HGVs without specified safety equipment to protect cyclists and pedestrians are banned throughout Greater London as of 1 September under what the Greater London Authority (GLA) describes as “Britain’s first Safer Lorry Scheme”.
The Safer Lorry Scheme covers every road in Greater London, except motorways, and will operate 24 hours a day, seven days a week. The maximum fine for each breach of the ban will be £1000, and repeat offenders may be referred to the relevant traffic commissioner, who is responsible for the licensing and regulation of HGV operators.
Under the scheme, vehicles of more than 3.5 tonnes must be fitted with sideguards to protect cyclists from being dragged under the wheels, and Class V and Class VI mirrors to give the driver a better view of cyclists and pedestrians.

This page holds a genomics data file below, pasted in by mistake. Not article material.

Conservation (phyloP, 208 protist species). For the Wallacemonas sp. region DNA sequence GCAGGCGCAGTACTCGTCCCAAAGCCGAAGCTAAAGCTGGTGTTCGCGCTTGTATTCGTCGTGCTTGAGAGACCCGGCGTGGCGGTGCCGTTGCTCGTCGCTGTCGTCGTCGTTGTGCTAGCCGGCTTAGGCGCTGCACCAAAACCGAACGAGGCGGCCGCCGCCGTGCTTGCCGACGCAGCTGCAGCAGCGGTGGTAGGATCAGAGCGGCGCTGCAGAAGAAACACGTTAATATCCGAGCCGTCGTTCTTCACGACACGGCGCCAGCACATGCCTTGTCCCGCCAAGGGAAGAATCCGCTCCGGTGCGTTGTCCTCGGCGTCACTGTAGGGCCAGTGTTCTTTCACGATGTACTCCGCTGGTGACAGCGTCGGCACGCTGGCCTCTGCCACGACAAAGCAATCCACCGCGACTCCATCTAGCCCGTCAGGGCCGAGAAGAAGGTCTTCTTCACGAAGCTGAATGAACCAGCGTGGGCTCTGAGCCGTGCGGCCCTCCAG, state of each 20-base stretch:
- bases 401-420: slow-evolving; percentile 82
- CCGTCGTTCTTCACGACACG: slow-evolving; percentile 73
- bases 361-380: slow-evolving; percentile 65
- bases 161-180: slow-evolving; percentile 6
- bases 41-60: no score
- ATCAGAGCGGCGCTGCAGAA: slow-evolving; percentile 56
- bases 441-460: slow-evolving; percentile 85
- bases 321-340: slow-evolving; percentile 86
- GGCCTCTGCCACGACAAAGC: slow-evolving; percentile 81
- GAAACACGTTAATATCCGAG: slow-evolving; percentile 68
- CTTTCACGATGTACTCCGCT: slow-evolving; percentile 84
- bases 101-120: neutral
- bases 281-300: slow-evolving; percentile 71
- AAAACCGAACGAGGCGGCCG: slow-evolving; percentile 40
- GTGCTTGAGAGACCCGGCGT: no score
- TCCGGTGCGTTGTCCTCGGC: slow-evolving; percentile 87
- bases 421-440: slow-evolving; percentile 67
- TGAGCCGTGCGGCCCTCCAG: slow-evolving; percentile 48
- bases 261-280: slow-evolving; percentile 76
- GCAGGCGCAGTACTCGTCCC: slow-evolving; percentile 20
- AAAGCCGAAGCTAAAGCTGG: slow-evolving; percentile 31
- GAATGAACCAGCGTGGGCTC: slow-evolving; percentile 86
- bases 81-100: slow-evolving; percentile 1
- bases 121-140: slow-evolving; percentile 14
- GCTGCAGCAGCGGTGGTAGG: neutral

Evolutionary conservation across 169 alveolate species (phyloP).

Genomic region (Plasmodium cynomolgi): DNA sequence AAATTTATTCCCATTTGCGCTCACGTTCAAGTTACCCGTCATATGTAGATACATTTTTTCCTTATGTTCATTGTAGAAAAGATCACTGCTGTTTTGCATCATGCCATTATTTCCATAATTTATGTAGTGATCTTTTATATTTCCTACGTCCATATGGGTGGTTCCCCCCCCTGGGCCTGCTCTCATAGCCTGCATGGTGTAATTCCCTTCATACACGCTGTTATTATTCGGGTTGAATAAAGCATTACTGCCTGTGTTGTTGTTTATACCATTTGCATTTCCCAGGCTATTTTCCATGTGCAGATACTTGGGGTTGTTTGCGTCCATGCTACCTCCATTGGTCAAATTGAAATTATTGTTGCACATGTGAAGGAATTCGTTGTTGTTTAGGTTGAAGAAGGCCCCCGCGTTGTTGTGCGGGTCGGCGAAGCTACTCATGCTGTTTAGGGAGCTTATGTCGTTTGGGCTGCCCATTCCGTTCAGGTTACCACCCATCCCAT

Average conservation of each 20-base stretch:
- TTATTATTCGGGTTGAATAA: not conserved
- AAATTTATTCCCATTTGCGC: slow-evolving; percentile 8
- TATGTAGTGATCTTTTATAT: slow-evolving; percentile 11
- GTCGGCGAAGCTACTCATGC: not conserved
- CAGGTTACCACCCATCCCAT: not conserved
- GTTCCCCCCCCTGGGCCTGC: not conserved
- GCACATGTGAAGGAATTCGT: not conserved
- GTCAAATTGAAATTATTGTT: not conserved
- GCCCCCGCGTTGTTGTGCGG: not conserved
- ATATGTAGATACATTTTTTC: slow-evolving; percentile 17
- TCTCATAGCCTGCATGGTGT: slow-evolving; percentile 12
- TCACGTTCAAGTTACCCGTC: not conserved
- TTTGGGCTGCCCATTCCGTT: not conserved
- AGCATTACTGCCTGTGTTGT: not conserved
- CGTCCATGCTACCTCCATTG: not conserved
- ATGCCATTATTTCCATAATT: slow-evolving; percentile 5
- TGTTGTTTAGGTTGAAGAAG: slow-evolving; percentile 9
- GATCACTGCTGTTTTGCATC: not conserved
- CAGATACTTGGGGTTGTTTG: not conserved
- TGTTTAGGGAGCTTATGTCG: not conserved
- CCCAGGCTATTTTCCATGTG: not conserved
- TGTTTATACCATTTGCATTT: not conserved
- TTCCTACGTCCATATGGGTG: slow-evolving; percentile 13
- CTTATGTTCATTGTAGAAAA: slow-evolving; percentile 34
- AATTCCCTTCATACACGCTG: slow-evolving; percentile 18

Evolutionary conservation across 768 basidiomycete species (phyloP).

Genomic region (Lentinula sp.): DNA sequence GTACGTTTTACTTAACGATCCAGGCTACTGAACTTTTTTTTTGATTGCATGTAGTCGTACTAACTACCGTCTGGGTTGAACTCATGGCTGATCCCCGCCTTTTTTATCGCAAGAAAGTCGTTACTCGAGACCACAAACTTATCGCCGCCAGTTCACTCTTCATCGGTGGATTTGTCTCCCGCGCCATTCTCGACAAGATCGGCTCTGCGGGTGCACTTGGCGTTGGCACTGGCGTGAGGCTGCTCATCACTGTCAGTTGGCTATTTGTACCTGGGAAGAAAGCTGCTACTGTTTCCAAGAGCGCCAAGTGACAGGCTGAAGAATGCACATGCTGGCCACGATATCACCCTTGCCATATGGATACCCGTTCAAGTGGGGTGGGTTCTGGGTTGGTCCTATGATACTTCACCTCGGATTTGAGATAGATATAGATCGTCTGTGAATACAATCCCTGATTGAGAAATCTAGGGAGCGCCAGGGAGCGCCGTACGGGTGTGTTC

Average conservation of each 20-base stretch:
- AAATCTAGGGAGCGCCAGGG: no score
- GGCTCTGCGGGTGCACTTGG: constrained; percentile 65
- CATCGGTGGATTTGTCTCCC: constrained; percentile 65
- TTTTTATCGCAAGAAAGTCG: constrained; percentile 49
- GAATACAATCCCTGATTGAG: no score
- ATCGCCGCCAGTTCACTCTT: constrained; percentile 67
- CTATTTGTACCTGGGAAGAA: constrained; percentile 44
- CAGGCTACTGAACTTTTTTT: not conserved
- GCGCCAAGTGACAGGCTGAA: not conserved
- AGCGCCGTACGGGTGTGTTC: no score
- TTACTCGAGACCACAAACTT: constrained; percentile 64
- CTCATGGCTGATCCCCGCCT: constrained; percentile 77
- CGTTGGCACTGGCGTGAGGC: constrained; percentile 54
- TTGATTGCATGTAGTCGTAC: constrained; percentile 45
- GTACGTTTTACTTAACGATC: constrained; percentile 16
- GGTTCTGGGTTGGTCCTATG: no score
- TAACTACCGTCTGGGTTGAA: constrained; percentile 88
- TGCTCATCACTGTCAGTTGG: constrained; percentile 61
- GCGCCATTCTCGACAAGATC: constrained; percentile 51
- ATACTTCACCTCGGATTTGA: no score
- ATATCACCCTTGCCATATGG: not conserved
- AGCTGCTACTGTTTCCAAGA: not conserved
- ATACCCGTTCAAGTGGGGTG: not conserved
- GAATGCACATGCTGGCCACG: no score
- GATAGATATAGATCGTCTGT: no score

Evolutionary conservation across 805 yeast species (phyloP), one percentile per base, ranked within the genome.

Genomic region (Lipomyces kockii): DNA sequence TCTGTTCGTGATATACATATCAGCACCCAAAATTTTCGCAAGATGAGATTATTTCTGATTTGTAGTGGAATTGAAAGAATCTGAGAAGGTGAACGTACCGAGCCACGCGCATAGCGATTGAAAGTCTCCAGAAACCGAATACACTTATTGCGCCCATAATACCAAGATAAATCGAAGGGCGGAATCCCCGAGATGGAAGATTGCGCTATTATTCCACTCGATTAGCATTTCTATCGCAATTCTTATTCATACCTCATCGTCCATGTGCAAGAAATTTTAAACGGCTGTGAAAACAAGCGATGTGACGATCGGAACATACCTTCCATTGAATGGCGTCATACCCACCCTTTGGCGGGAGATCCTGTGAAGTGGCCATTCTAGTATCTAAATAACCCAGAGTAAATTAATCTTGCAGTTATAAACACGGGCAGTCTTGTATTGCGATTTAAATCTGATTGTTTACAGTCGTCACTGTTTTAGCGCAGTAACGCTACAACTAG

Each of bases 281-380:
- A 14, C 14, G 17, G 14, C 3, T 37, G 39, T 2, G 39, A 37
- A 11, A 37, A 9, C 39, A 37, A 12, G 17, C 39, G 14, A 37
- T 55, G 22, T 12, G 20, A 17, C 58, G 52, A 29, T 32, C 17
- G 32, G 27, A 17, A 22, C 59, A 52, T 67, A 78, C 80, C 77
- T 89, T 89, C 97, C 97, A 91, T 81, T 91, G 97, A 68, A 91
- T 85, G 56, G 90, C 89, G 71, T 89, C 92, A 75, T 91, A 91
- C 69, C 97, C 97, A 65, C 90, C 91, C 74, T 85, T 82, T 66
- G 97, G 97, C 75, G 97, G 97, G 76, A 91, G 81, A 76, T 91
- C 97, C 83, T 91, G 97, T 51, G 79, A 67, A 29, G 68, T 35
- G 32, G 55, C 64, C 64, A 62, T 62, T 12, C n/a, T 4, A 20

Boris Johnson, mayor of London, said: “We are ahead of any other part of the UK in closing the legal loopholes that allowed many HGVs to operate without basic safety equipment, and I am delighted that over the 18 months since we announced the Safer Lorry Scheme the vast majority of operators have got the message and fitted safety equipment to their vehicles in anticipation of the ban.”
The GLA has also announced further safety modifications that will be required for HGVs operating in London, including the retrofitting of bigger side windows to further reduce driver blind spots. Consultation on this will take place in January 2015 with a view to having a decision by March or April.
The Transport Research Laboratory is also undertaking trials of a variety of electronic sensors for lorries, to alert drivers to cyclists’ presence.